Unlike Sir Robin Cooke, I think that the words of Te Tiriti do matter, and in many ways are wiser than their contemporary legal re-framings.
As many early European observers have noted, leadership (tino rangatiratanga) was based on chiefly generosity and persuasion, rather than rigid hierarchies and the accumulation of wealth (very unlike the radical inequalities of 1 percent vs. 99 percent).
‘He whenua rangatira’ (a term used in He Whakaputanga, the 1835 Declaration of Independence, for ‘Nu Tireni’) described a prosperous land, where relationships across the whakapapa networks are in balance and the people are at peace.
‘Race-baiting’ (of any kind) is hostile to such aspirations, provoking tit-for-tat exchanges of anger and disaffection (a process known as ‘schismogenesis’), and tearing kin networks and communities apart. You can’t claim to honor Te Tiriti while playing this kind of politics.
Ancestral ways of talking about whakapapa, on the other hand – aho (descent lines, or strands in a cloak, a net or a rope), tāhuhu (main line of descent, the ridgepole in a meeting-house), heke (secondary line of descent, a rafter), or as streams flowing together in a river – bind and weave different kin groups together.
Understood in its own right, Te Tiriti is in many ways more inclusive and closer to democratic ideals than its racialised, binary and hierarchical reframings in the ‘Lands’ judgement, or in more recent documents such as He Puapua, which likewise reflect a binary ‘partnership’ between ‘Maori’ and ‘the Crown.’
The deep question here is this – Can the hurts and harms of colonialism be healed with strategies and structures based on colonial habits of mind –- +/- binary logic and ‘fiduciary partnerships’, ‘ownership’ and ‘property,’ ‘sovereignty,’ corporate and bureaucratic hierarchies and the like?
After more than 40 years of Treaty settlements, racism is still very real, and the inequities are still very sharp.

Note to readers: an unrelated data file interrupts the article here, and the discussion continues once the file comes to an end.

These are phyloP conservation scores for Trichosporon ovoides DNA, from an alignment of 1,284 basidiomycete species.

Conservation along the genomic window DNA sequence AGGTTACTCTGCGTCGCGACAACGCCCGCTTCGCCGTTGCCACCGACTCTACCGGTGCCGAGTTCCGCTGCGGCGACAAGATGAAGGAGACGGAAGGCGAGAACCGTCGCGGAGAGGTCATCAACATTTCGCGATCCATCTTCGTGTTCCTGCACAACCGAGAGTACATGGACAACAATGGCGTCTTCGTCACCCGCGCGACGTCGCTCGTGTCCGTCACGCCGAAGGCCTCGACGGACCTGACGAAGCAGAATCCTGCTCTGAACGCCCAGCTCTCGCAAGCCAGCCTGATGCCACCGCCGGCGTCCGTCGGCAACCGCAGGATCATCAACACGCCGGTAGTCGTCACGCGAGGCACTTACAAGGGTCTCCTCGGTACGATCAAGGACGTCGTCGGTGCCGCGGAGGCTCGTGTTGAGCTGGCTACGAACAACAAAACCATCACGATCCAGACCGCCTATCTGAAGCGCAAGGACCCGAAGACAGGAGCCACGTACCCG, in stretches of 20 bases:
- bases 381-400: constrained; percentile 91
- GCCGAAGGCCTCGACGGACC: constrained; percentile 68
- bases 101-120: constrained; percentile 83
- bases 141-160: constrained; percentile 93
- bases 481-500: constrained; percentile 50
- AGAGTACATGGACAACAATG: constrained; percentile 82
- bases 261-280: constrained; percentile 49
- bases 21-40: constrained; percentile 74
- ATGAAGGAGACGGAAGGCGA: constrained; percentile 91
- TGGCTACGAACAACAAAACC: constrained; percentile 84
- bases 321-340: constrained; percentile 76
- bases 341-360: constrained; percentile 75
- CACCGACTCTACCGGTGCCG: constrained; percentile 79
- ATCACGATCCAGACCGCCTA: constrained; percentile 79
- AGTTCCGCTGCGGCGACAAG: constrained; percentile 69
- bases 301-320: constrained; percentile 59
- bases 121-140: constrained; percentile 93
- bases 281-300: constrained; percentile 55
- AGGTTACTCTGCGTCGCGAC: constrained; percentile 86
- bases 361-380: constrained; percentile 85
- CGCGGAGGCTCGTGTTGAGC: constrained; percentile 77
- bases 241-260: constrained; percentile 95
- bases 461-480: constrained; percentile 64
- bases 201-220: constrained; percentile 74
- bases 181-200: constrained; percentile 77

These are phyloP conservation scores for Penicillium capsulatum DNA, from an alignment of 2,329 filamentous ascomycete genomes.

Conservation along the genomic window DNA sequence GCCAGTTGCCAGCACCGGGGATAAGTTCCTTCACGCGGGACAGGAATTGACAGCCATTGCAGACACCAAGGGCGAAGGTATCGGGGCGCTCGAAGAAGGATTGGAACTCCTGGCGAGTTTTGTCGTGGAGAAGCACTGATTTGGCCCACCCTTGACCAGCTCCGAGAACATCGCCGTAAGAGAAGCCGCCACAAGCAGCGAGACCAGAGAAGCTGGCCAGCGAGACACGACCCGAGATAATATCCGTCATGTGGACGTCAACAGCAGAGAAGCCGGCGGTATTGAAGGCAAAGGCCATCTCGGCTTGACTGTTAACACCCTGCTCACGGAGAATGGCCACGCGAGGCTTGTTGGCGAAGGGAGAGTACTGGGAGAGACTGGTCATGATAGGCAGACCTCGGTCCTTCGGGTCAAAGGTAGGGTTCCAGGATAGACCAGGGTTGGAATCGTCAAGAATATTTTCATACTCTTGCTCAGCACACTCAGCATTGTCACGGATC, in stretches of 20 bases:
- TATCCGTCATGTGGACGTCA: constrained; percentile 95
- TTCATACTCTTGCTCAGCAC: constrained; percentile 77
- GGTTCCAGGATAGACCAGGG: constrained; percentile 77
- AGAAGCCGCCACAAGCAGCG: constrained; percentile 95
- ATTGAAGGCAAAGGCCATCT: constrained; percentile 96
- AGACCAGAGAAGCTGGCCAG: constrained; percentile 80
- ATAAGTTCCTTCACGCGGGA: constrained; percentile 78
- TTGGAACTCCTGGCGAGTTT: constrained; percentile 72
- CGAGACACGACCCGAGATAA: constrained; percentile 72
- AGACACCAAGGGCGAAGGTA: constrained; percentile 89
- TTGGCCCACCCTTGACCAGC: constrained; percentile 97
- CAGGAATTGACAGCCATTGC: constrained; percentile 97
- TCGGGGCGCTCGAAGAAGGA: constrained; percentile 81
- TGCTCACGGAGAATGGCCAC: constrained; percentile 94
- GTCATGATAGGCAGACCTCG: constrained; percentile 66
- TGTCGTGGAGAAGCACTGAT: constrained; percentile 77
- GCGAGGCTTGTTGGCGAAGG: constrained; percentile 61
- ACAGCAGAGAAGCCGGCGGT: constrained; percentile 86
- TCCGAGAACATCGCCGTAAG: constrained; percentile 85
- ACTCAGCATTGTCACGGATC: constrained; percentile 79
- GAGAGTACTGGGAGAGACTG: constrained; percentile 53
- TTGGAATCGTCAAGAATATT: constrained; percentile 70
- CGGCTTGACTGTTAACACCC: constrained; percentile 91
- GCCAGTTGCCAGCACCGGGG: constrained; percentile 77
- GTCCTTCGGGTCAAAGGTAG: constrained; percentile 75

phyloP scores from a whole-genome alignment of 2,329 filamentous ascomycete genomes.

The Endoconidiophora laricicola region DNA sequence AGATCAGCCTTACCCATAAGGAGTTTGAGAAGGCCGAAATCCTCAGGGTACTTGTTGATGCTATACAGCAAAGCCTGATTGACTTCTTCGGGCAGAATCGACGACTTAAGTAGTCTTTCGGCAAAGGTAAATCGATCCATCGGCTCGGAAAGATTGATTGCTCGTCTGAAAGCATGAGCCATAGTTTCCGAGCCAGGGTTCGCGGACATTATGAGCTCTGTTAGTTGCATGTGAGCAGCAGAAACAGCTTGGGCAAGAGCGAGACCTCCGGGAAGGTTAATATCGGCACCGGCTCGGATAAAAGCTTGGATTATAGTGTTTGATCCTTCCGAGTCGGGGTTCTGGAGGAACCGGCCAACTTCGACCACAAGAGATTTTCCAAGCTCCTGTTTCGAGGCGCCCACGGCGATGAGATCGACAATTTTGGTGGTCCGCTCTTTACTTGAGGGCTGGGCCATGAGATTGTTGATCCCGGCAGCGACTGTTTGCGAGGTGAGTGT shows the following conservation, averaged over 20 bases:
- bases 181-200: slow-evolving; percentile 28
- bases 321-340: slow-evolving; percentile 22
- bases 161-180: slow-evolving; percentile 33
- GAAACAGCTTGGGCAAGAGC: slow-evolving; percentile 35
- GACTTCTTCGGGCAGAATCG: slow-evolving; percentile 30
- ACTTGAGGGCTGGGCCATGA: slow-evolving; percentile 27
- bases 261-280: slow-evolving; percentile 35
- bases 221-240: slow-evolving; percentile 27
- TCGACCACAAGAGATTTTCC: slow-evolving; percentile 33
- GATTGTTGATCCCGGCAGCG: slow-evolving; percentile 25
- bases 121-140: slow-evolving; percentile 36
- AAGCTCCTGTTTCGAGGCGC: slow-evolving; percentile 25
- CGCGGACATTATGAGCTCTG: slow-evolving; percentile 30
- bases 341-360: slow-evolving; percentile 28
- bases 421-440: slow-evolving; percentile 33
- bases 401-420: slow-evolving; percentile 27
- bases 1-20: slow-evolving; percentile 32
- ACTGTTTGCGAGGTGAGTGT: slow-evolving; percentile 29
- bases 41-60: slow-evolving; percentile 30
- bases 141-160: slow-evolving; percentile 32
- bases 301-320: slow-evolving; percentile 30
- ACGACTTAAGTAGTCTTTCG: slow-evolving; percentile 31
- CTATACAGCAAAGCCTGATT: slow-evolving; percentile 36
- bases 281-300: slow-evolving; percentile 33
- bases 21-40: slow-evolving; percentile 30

Rather than ‘anti-racism’ in Aotearoa New Zealand, might it be wiser to cultivate ‘non-racist’ ways of thinking? These may include whakapapa, which allows for diversity in unity, and unity in diversity; wānanga (ancestral knowledge); and tikanga such as whanaungatanga and manaakitanga, in which the idea of ‘race’ play no part.
They might also include Western relational thinking – ancestral precedents such as kin-based ways of living with land and sea, for example; or the ‘web of life’ from the late Enlightenment, that helped to drive the fight for emancipation of slaves, commoners and women; or complexity theory in contemporary science; or ideas from the Pacific or Asia, and elsewhere.
Top-down, oppositional, extractive thinking has fractured societies around the world, and threatens human survival.
Drawing on different ancestral legacies to generate more respectful, mana-enhancing and creative relations with each other (and other life forms) works towards the promise of Ture 3 of Te Tiriti – ‘ngā tikanga rite tahi’ (absolutely equal tikanga).
In Aotearoa New Zealand, we don’t have to stay locked into self-destructive habits of mind, replicating ‘racial’ hierarchies or stuck in ‘ethnic’ silos – ‘Iwi vs. Kiwi’ hurling rocks at each other.
We can do better than that.
This article was originally published on Newsroom and was republished with permission. For the original, click here.
Dame Anne Salmond is a Distinguished Professor in Anthropology at the University of Auckland.
Disclaimer: The ideas expressed in this article reflect the author’s views and not necessarily the views of The Big Q.